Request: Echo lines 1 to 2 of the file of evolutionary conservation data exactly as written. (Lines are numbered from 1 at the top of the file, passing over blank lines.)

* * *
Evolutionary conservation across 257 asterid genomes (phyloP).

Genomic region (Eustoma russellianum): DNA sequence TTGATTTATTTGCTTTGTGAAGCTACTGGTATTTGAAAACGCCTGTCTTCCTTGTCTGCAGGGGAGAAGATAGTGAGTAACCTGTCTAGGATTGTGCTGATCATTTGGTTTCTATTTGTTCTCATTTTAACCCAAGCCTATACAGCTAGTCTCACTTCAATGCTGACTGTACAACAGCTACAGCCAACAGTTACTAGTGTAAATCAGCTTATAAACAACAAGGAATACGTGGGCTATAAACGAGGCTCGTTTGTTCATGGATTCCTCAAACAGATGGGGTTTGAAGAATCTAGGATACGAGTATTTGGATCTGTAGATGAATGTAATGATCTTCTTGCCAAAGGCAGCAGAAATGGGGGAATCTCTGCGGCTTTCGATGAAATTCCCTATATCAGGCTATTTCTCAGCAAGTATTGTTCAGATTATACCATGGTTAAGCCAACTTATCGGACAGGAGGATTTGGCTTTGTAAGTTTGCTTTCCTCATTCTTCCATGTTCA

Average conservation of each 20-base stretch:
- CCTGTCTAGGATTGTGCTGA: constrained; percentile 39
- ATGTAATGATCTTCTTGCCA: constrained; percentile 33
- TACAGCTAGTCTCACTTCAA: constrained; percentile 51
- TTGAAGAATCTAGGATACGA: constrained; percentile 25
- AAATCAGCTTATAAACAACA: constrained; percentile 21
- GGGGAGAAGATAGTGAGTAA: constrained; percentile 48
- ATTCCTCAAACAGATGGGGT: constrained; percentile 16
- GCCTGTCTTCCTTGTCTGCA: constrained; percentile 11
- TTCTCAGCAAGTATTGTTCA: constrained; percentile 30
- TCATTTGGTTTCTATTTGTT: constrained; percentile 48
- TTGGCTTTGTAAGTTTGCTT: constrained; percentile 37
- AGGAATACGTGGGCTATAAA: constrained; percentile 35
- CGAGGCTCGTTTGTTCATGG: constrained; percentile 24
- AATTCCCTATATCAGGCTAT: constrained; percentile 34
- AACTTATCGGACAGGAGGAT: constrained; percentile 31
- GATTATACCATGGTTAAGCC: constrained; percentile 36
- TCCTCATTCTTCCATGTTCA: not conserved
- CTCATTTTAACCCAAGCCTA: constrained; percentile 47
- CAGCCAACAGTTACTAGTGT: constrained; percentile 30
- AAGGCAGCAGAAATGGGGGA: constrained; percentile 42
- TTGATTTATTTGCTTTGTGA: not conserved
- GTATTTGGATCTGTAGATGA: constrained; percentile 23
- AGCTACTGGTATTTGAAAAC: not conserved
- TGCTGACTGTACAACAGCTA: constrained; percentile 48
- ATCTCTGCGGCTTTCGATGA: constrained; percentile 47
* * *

Evolutionary conservation across 257 asterid genomes (phyloP).

Genomic region (Eustoma russellianum): DNA sequence TTGATTTATTTGCTTTGTGAAGCTACTGGTATTTGAAAACGCCTGTCTTCCTTGTCTGCAGGGGAGAAGATAGTGAGTAACCTGTCTAGGATTGTGCTGATCATTTGGTTTCTATTTGTTCTCATTTTAACCCAAGCCTATACAGCTAGTCTCACTTCAATGCTGACTGTACAACAGCTACAGCCAACAGTTACTAGTGTAAATCAGCTTATAAACAACAAGGAATACGTGGGCTATAAACGAGGCTCGTTTGTTCATGGATTCCTCAAACAGATGGGGTTTGAAGAATCTAGGATACGAGTATTTGGATCTGTAGATGAATGTAATGATCTTCTTGCCAAAGGCAGCAGAAATGGGGGAATCTCTGCGGCTTTCGATGAAATTCCCTATATCAGGCTATTTCTCAGCAAGTATTGTTCAGATTATACCATGGTTAAGCCAACTTATCGGACAGGAGGATTTGGCTTTGTAAGTTTGCTTTCCTCATTCTTCCATGTTCA